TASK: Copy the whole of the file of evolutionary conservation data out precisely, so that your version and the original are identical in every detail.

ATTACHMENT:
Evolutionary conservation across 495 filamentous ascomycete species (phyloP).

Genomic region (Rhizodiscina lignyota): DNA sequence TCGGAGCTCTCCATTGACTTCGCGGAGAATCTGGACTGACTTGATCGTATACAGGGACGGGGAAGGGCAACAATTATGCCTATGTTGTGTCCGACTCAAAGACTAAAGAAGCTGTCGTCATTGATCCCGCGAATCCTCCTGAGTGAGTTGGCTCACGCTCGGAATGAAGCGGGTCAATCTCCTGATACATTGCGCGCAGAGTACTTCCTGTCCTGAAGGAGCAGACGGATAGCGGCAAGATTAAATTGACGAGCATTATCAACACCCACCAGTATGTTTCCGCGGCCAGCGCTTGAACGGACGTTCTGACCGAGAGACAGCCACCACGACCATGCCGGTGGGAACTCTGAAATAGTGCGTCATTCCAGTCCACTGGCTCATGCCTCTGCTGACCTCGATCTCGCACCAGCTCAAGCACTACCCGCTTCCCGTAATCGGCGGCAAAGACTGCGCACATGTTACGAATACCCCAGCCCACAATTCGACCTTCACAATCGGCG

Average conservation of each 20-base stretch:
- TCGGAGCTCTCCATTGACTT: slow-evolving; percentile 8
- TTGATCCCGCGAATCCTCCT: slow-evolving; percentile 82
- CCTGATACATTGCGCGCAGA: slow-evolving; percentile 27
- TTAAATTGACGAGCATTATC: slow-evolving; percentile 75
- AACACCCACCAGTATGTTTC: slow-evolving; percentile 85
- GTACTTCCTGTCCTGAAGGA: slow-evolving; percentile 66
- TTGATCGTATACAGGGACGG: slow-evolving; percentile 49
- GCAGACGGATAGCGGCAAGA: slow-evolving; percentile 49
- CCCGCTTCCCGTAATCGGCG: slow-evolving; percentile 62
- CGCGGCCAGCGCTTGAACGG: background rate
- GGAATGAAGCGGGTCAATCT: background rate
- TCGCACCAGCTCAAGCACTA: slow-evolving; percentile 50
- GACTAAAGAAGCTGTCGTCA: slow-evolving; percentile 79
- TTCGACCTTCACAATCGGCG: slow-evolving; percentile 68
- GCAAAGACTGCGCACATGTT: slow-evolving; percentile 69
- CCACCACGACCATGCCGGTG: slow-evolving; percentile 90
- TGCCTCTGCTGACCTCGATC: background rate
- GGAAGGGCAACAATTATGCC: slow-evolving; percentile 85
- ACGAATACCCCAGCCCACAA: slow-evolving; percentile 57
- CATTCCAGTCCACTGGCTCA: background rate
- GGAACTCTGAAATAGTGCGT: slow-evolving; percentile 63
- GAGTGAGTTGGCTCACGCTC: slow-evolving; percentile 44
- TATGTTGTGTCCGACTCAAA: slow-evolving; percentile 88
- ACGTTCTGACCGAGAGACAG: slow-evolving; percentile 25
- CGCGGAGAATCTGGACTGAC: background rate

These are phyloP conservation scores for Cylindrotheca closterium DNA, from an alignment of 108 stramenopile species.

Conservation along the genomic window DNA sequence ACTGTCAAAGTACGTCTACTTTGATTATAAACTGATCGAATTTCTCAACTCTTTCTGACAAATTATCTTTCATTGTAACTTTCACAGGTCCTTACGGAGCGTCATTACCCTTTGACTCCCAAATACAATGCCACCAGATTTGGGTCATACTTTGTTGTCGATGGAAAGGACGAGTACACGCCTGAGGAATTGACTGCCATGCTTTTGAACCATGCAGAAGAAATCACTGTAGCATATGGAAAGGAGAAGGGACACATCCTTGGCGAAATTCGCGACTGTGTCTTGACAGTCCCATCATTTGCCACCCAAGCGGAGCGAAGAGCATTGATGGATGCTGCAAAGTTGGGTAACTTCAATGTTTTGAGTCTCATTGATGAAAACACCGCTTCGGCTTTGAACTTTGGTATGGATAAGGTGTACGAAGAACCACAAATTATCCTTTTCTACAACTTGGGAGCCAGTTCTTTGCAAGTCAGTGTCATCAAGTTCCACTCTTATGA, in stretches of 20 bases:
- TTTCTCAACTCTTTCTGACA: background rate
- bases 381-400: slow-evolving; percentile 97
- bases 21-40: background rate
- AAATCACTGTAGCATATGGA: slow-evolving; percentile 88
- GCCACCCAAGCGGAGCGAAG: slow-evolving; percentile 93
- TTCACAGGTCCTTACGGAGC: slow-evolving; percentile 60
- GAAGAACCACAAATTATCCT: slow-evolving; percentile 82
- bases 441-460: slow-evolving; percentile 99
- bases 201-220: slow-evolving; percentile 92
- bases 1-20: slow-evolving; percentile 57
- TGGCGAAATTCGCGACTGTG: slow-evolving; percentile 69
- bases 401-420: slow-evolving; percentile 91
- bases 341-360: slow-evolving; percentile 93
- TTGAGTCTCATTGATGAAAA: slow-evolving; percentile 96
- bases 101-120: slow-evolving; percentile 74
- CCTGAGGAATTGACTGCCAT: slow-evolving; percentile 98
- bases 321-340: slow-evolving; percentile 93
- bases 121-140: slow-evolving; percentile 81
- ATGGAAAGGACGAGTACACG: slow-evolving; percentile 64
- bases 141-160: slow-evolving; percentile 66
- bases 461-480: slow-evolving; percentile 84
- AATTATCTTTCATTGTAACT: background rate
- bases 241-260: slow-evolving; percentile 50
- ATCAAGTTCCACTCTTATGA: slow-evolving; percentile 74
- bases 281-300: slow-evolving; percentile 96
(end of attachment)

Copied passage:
Evolutionary conservation across 495 filamentous ascomycete species (phyloP).

Genomic region (Rhizodiscina lignyota): DNA sequence TCGGAGCTCTCCATTGACTTCGCGGAGAATCTGGACTGACTTGATCGTATACAGGGACGGGGAAGGGCAACAATTATGCCTATGTTGTGTCCGACTCAAAGACTAAAGAAGCTGTCGTCATTGATCCCGCGAATCCTCCTGAGTGAGTTGGCTCACGCTCGGAATGAAGCGGGTCAATCTCCTGATACATTGCGCGCAGAGTACTTCCTGTCCTGAAGGAGCAGACGGATAGCGGCAAGATTAAATTGACGAGCATTATCAACACCCACCAGTATGTTTCCGCGGCCAGCGCTTGAACGGACGTTCTGACCGAGAGACAGCCACCACGACCATGCCGGTGGGAACTCTGAAATAGTGCGTCATTCCAGTCCACTGGCTCATGCCTCTGCTGACCTCGATCTCGCACCAGCTCAAGCACTACCCGCTTCCCGTAATCGGCGGCAAAGACTGCGCACATGTTACGAATACCCCAGCCCACAATTCGACCTTCACAATCGGCG

Average conservation of each 20-base stretch:
- TCGGAGCTCTCCATTGACTT: slow-evolving; percentile 8
- TTGATCCCGCGAATCCTCCT: slow-evolving; percentile 82
- CCTGATACATTGCGCGCAGA: slow-evolving; percentile 27
- TTAAATTGACGAGCATTATC: slow-evolving; percentile 75
- AACACCCACCAGTATGTTTC: slow-evolving; percentile 85
- GTACTTCCTGTCCTGAAGGA: slow-evolving; percentile 66
- TTGATCGTATACAGGGACGG: slow-evolving; percentile 49
- GCAGACGGATAGCGGCAAGA: slow-evolving; percentile 49
- CCCGCTTCCCGTAATCGGCG: slow-evolving; percentile 62
- CGCGGCCAGCGCTTGAACGG: background rate
- GGAATGAAGCGGGTCAATCT: background rate
- TCGCACCAGCTCAAGCACTA: slow-evolving; percentile 50
- GACTAAAGAAGCTGTCGTCA: slow-evolving; percentile 79
- TTCGACCTTCACAATCGGCG: slow-evolving; percentile 68
- GCAAAGACTGCGCACATGTT: slow-evolving; percentile 69
- CCACCACGACCATGCCGGTG: slow-evolving; percentile 90
- TGCCTCTGCTGACCTCGATC: background rate
- GGAAGGGCAACAATTATGCC: slow-evolving; percentile 85
- ACGAATACCCCAGCCCACAA: slow-evolving; percentile 57
- CATTCCAGTCCACTGGCTCA: background rate
- GGAACTCTGAAATAGTGCGT: slow-evolving; percentile 63
- GAGTGAGTTGGCTCACGCTC: slow-evolving; percentile 44
- TATGTTGTGTCCGACTCAAA: slow-evolving; percentile 88
- ACGTTCTGACCGAGAGACAG: slow-evolving; percentile 25
- CGCGGAGAATCTGGACTGAC: background rate

These are phyloP conservation scores for Cylindrotheca closterium DNA, from an alignment of 108 stramenopile species.

Conservation along the genomic window DNA sequence ACTGTCAAAGTACGTCTACTTTGATTATAAACTGATCGAATTTCTCAACTCTTTCTGACAAATTATCTTTCATTGTAACTTTCACAGGTCCTTACGGAGCGTCATTACCCTTTGACTCCCAAATACAATGCCACCAGATTTGGGTCATACTTTGTTGTCGATGGAAAGGACGAGTACACGCCTGAGGAATTGACTGCCATGCTTTTGAACCATGCAGAAGAAATCACTGTAGCATATGGAAAGGAGAAGGGACACATCCTTGGCGAAATTCGCGACTGTGTCTTGACAGTCCCATCATTTGCCACCCAAGCGGAGCGAAGAGCATTGATGGATGCTGCAAAGTTGGGTAACTTCAATGTTTTGAGTCTCATTGATGAAAACACCGCTTCGGCTTTGAACTTTGGTATGGATAAGGTGTACGAAGAACCACAAATTATCCTTTTCTACAACTTGGGAGCCAGTTCTTTGCAAGTCAGTGTCATCAAGTTCCACTCTTATGA, in stretches of 20 bases:
- TTTCTCAACTCTTTCTGACA: background rate
- bases 381-400: slow-evolving; percentile 97
- bases 21-40: background rate
- AAATCACTGTAGCATATGGA: slow-evolving; percentile 88
- GCCACCCAAGCGGAGCGAAG: slow-evolving; percentile 93
- TTCACAGGTCCTTACGGAGC: slow-evolving; percentile 60
- GAAGAACCACAAATTATCCT: slow-evolving; percentile 82
- bases 441-460: slow-evolving; percentile 99
- bases 201-220: slow-evolving; percentile 92
- bases 1-20: slow-evolving; percentile 57
- TGGCGAAATTCGCGACTGTG: slow-evolving; percentile 69
- bases 401-420: slow-evolving; percentile 91
- bases 341-360: slow-evolving; percentile 93
- TTGAGTCTCATTGATGAAAA: slow-evolving; percentile 96
- bases 101-120: slow-evolving; percentile 74
- CCTGAGGAATTGACTGCCAT: slow-evolving; percentile 98
- bases 321-340: slow-evolving; percentile 93
- bases 121-140: slow-evolving; percentile 81
- ATGGAAAGGACGAGTACACG: slow-evolving; percentile 64
- bases 141-160: slow-evolving; percentile 66
- bases 461-480: slow-evolving; percentile 84
- AATTATCTTTCATTGTAACT: background rate
- bases 241-260: slow-evolving; percentile 50
- ATCAAGTTCCACTCTTATGA: slow-evolving; percentile 74
- bases 281-300: slow-evolving; percentile 96